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Flu season is approaching — here’s where to get your vaccine at Brown

Health Services now hosting flu vaccine clinics for students in the OMAC

By
Senior Staff Writer
Wednesday, October 7, 2020

Health Services will offer 12 flu vaccine clinics in the Olney-Margolies Athletic Center from Oct. 7 to 30.

With the weather getting colder, flu season is rapidly approaching. To best prepare for potential flu outbreaks within the context of the COVID-19 pandemic, Health Services is hosting multiple flu vaccine clinics for students this October.

Health Services will offer 12 flu vaccine clinics in the Olney-Margolies Athletic Center between Oct. 7 and 30, Director of Nursing Christine Benvie wrote in an email to The Herald.

During this period, clinics will be held on Wednesdays, Thursdays and Fridays from 10 a.m. to 4 p.m. and students will have the option to receive the vaccine on the same day they are tested for COVID-19, Benvie wrote. All current University students with a student ID are eligible for these vaccines, regardless of whether they live on- or off-campus, she added. 

To ensure these clinics are held safely amidst the pandemic, mandatory mask-wearing policies for students and clinic staffers as well as physical distancing measures when possible will be in place, Benvie wrote. Hand sanitizer will also be available.

Health Services’ vaccine clinics also adhere to Rhode Island state vaccine guidelines. 

“Everyone aged six months and older … aside from rare exceptions” should get a vaccine “this — and every — flu season,” according to R.I. Department of Health Public Information Officer Joseph Wendelken. Adults aged 65 years and older, pregnant women, young children and people with underlying health conditions are at especially “high risk of serious complications from the flu,” he wrote in an email to The Herald.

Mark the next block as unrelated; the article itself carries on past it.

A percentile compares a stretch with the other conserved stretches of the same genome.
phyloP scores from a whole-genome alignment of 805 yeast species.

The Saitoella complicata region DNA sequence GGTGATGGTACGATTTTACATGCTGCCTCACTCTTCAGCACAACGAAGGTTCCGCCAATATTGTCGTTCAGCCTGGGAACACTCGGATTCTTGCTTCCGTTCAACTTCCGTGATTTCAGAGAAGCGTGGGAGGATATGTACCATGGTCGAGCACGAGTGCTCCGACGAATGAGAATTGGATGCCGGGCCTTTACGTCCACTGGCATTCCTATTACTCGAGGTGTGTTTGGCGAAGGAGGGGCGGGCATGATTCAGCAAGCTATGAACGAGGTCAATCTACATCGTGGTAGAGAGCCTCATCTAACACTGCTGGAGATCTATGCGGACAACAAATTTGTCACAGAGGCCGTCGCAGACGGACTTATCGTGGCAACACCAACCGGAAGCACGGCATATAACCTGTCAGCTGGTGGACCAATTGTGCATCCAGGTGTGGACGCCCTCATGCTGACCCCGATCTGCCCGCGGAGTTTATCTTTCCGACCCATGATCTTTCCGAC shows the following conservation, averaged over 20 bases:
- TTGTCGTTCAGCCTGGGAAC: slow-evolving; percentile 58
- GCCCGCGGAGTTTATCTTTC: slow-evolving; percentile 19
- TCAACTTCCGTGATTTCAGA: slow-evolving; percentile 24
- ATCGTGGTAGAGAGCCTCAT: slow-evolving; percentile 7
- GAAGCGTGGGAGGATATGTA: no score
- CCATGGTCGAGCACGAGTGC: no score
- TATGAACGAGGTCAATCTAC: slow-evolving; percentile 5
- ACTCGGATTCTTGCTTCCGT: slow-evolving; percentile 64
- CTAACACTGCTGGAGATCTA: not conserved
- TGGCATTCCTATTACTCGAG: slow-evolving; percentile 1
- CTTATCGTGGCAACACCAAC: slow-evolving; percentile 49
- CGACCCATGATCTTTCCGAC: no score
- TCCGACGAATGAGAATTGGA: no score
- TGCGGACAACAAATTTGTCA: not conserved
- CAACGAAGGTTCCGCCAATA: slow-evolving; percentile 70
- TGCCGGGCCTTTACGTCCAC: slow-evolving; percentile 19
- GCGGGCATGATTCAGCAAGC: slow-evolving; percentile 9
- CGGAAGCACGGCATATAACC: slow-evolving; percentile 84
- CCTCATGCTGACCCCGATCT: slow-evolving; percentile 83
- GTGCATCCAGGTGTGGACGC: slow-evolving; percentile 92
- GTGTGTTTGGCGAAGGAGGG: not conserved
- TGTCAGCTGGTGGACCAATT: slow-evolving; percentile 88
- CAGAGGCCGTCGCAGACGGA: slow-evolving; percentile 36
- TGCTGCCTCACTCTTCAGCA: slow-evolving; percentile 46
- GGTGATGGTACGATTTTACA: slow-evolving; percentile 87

Wendelken stressed that flu vaccines are “especially important this year,” as the flu and COVID-19 can have similar symptoms. “Getting a vaccine can reduce the severity of flu illness, missed school and work and can prevent overwhelming our healthcare system,” he wrote. Wendelken anticipates an increase in the number of people getting vaccinated this year, though complete data will only be available at the end of the 2020-21 flu season. 

Weldelken further noted that the “pandemic has compounded the risks” of the flu this season, though the possible causes and consequences of flu and COVID-19 co-infection are yet unclear. “We expect to learn more as the flu season progresses and public health experts are able to obtain (data),” he wrote.

To encourage flu shots, RIDOH is currently “developing a state-wide public media campaign,” according to Weldelken. Additionally, the state will strive to offer more opportunities for flu vaccinations through partnerships with “community-based organizations, schools, municipalities, pharmacies, insurance companies and our healthcare,” he wrote.

Similarly, Health Services is promoting flu vaccine clinics primarily through online platforms such as the Health Services website, Today@Brown, BWell wellness texts and social media, according to Benvie.

Outside of flu vaccine clinics, Health Services is continuing to use both telehealth and in-person services, The Herald previously reported. While health conditions appropriate for remote treatment are scheduled on telehealth, students can receive in-person care at Andrews House after being screened for COVID-19 symptoms prior to entering the building, Associate Clinical Director and Family Nurse Practitioner Tanya Sullivan DNP wrote in an email to The Herald. 

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